How long does it take for a short story to be accepted for publication? It depends.“Hero for Hire” and “Suburban Legend” were both accepted by the first ezines I submitted them to. But with “Mo’s,” the journey has been much longer.
I wrote the original version of this story back in college and shared it with my freshman comp professor, who summarily bled it dry with her trusty red pen. I revised it, “trunked” it, forgot about it.
Last summer, having grown impatient waiting for responses from the slew of agents I’d queried regarding my novel-length manuscripts, I started revising old stories and sending them out to short fiction markets. “Mo’s,” originally set in the segregated South, became a tale of post-Roswell America in an alternate reality where the only racial tensions that exist are between humans and Greys (aliens). I thought the new, improved, sci-fi revision was ready for publication.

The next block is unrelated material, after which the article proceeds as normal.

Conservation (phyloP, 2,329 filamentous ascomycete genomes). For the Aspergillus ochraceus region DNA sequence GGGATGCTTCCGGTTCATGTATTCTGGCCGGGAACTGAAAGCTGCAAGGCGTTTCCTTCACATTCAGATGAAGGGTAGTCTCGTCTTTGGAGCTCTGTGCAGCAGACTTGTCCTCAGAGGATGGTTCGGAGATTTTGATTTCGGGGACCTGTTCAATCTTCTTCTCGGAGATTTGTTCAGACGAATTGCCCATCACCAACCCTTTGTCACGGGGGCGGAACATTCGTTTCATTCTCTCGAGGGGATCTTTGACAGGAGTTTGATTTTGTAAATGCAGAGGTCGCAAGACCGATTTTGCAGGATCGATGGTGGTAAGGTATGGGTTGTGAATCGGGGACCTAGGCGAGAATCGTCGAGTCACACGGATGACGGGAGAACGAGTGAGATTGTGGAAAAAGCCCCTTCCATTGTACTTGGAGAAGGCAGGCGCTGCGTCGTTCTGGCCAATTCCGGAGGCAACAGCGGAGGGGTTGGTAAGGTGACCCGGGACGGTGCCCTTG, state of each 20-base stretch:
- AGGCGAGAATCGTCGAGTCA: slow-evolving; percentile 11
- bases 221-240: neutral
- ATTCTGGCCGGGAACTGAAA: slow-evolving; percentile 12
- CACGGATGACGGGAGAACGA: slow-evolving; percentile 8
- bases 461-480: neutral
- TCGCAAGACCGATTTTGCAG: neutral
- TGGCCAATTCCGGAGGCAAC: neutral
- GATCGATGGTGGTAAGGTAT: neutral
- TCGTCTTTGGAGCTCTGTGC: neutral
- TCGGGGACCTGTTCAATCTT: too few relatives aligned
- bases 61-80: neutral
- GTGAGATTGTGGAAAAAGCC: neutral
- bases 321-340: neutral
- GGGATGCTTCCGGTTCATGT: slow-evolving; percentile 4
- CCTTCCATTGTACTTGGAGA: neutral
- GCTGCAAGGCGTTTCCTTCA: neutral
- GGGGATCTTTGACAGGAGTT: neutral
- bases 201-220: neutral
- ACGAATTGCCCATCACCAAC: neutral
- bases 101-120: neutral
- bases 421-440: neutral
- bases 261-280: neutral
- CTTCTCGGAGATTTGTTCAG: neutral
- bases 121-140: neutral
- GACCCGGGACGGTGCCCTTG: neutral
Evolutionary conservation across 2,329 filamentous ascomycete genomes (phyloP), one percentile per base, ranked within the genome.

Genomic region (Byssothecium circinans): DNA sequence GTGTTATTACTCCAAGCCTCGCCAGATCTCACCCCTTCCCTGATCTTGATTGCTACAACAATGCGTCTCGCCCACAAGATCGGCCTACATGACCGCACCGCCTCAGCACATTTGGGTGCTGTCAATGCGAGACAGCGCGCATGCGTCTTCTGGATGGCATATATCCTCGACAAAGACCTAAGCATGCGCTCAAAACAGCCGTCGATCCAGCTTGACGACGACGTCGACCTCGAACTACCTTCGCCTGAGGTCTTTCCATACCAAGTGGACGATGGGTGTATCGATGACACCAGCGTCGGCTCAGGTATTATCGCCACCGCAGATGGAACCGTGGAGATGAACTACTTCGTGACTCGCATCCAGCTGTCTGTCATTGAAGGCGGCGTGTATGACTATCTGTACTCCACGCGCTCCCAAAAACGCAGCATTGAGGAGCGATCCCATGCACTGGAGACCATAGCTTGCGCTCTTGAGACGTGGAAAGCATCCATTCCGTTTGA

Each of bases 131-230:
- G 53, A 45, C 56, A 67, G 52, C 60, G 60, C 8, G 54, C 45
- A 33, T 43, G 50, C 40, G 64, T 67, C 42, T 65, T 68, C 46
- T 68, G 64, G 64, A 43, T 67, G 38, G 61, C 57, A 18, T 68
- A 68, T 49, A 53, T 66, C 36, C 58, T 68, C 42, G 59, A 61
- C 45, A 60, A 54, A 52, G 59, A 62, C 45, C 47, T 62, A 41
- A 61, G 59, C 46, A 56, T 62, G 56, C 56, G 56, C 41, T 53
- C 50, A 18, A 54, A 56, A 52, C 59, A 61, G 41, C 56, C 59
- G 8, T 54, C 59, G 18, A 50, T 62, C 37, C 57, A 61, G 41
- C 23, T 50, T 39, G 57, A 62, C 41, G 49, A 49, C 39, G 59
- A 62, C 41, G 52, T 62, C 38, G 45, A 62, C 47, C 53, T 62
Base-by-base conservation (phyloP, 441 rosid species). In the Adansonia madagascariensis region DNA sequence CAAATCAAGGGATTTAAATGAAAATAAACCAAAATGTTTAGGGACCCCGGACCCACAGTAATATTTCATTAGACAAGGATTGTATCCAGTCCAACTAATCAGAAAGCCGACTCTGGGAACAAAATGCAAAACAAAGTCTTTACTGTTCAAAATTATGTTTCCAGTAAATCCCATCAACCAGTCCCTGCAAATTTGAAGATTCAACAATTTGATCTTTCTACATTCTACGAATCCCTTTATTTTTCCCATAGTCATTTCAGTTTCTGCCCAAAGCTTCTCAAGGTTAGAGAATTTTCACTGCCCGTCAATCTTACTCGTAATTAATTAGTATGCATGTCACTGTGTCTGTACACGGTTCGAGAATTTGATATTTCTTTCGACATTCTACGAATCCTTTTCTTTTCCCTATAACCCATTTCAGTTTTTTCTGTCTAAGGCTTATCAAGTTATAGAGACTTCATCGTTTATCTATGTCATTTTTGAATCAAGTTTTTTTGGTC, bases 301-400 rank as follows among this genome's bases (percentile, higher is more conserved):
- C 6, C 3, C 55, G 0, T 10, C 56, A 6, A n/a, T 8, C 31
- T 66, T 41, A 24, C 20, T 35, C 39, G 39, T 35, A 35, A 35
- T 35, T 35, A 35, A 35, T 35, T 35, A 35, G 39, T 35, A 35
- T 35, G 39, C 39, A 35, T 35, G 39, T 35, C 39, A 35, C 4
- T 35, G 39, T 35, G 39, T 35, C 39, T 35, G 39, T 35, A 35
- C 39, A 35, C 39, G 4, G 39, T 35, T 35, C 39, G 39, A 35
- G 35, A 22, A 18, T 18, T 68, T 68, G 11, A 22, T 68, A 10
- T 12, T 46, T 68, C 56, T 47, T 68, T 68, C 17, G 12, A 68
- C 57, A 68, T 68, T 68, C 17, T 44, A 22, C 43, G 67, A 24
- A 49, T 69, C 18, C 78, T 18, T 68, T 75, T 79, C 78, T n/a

I shared “Mo’s” with Abyss and Apex (who liked it, but ultimately decided not to accept it) in August '09, The Pedestal in October '09, Orson Scott Card’s Intergalactic Medicine Show in November '09, SFZine (now defunct) in December '09, Fusion Fragment in April '10, Electric Spec in June '10, Daily Science Fiction in early July '10, and MindFlights (who apparently don’t send out rejection letters; you have to log-in to their website to see whether or not your story has been accepted/declined) at the end of July. Despite the rejections, I didn’t give up.
This past Saturday, I submitted “Mo’s” to Residential Aliens, and I received my acceptance letter the very next day. Should I have sent it to them in the first place? Maybe. Is the version they have better than the first one I sent out last year? Oh yes.
Endurance + revision wins the race.